My wife wants a Johnny Manziel jersey. So she was happy to learn the Cleveland Browns reportedly are planning to rid themselves of the troubled quarterback in March.
A shrewd bargain hunter, Melissa figures those No. 2 jerseys will find their way to a tragic clearance bin and she can scoop one up for pennies on the dollar. You know, something to wear — or use — when cleaning the basement, washing the car or picking up after the dogs.
Such is the kind of riches to rags story this Heisman Trophy winner has become. Sad, actually, but not all that surprising if you’ve been paying attention.
The Browns knew of Manziel’s hard-partying ways and disdain for authority and desperately spent a first-round draft pick (No. 22 overall) on him anyway in 2014.
Now, after embarrassing the organization one final time (funny how police helicopters never are needed to track down Tom Brady, Peyton Manning, Drew Brees, etc.), he is soon to be an afterthought, his jersey merely a conversation piece, much like those of Brady Quinn (2007) and Brandon Weeden (2012), other QBs drafted in the first round by various Cleveland regimes. Quinn’s out of football. Weeden is with his third organization.
They, like No. 1 overall pick Tim Couch (1999), have fallen victim to the Cleveland quarterback curse that shows no evidence of easing its grip.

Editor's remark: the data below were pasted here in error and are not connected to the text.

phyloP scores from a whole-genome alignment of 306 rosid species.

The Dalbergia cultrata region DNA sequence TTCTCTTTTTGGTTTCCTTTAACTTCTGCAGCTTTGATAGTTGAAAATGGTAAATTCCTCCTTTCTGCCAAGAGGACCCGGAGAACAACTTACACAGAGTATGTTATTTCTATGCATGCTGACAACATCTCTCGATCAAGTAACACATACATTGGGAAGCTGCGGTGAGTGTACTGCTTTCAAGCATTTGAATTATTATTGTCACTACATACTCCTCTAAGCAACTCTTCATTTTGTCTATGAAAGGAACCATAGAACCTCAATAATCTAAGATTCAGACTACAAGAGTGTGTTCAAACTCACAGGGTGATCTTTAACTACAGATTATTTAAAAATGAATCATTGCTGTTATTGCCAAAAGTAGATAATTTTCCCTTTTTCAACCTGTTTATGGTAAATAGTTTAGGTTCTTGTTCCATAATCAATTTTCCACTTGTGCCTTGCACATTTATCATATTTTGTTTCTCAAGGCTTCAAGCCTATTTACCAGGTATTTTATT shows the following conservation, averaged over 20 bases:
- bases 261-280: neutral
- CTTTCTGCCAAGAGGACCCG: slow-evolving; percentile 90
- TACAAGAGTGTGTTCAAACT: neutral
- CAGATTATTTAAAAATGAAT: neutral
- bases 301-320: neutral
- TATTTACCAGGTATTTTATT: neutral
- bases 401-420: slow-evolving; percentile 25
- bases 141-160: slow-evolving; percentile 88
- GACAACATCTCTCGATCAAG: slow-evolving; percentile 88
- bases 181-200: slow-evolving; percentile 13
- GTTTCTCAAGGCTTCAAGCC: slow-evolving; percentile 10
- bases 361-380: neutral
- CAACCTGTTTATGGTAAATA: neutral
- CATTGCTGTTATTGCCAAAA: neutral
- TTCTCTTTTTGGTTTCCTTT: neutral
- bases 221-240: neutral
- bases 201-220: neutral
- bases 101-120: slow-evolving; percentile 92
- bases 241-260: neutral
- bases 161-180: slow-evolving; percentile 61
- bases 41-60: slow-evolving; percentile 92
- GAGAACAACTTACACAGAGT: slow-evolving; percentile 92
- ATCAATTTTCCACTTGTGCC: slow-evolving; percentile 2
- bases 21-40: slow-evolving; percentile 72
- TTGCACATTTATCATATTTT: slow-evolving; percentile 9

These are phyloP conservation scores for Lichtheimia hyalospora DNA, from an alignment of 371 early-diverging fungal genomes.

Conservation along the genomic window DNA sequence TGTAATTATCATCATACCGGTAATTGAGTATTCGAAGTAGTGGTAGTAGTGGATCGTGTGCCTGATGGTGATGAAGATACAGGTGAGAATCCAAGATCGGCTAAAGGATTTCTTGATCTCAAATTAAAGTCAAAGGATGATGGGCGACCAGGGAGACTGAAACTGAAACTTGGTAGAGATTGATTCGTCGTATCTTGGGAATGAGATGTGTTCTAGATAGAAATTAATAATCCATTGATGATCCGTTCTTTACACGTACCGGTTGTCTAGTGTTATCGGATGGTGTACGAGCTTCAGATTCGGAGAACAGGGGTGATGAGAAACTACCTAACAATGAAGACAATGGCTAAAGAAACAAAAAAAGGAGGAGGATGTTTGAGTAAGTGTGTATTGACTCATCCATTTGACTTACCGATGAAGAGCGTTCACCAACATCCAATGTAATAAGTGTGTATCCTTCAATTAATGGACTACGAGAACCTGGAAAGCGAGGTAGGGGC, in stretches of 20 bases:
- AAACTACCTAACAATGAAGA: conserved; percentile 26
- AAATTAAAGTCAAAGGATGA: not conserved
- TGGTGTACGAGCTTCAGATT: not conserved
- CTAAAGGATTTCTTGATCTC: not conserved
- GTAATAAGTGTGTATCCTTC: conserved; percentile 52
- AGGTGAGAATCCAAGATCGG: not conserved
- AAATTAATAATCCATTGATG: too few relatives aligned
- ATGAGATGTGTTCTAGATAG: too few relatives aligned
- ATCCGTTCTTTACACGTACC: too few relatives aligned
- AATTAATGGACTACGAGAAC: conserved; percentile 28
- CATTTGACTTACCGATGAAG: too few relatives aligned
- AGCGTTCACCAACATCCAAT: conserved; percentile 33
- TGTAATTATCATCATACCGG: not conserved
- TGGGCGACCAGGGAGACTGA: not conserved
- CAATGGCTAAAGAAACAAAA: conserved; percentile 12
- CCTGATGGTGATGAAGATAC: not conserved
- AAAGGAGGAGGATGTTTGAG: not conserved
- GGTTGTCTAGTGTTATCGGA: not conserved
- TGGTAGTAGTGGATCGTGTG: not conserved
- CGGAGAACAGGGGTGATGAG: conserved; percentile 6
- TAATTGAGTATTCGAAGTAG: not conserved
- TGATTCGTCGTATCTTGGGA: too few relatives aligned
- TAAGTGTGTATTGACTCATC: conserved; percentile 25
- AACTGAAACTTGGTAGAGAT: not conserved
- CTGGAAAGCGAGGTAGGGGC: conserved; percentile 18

Heaven help either Jared Goff of California or Carson Wentz of North Dakota State, whichever unlucky soul ends up being drafted by the Browns in April as their next signal-calling savior.
For Manziel, the road out of Cleveland could lead to Dallas.
Cowboys owner Jerry Jones almost drafted him, remember, before being talked out of it by his sane son (just as Browns owner Jimmy Haslam was being talked into it by that homeless guy) and could be ready to rekindle a relationship.
And New Jersey Gov. Chris Christie, a big Cowboys fan, might have to make good on his pledge to throw himself in front of the Manziel train. That would be fun to watch.
Here’s a full timeline of Manziel’s transgressions from ESPN. Maybe someone can print it on one of the jerseys that ends up in the clearance bin.
Browns’ SB drought a good bet to continue
The Browns are one of four franchises never to make the Super Bowl, along with the Detroit Lions, Houston Texans and Jacksonville Jaguars.
Hard to say which is closest to ending its drought, but if you believe the Westgate Las Vegas SuperBook, it’s definitely not the Browns.
According to Westgate, the Browns are 200-1 to win next year’s Super Bowl. Not 100-1, but 200-1, the only team with triple-figure odds. You can read all about it here, but it’s no mystery. They’ll be coming off a 3-13 season with a new coaching staff, a suspect defense and probably a rookie quarterback.
In the AFC North, the Steelers are 8-1 to win it all, the Bengals 14-1, the Ravens 30-1.
And those other three franchises looking for their first Super Bowl? The Lions and Texans are 40-1 to take the crown, the Jaguars 50-1.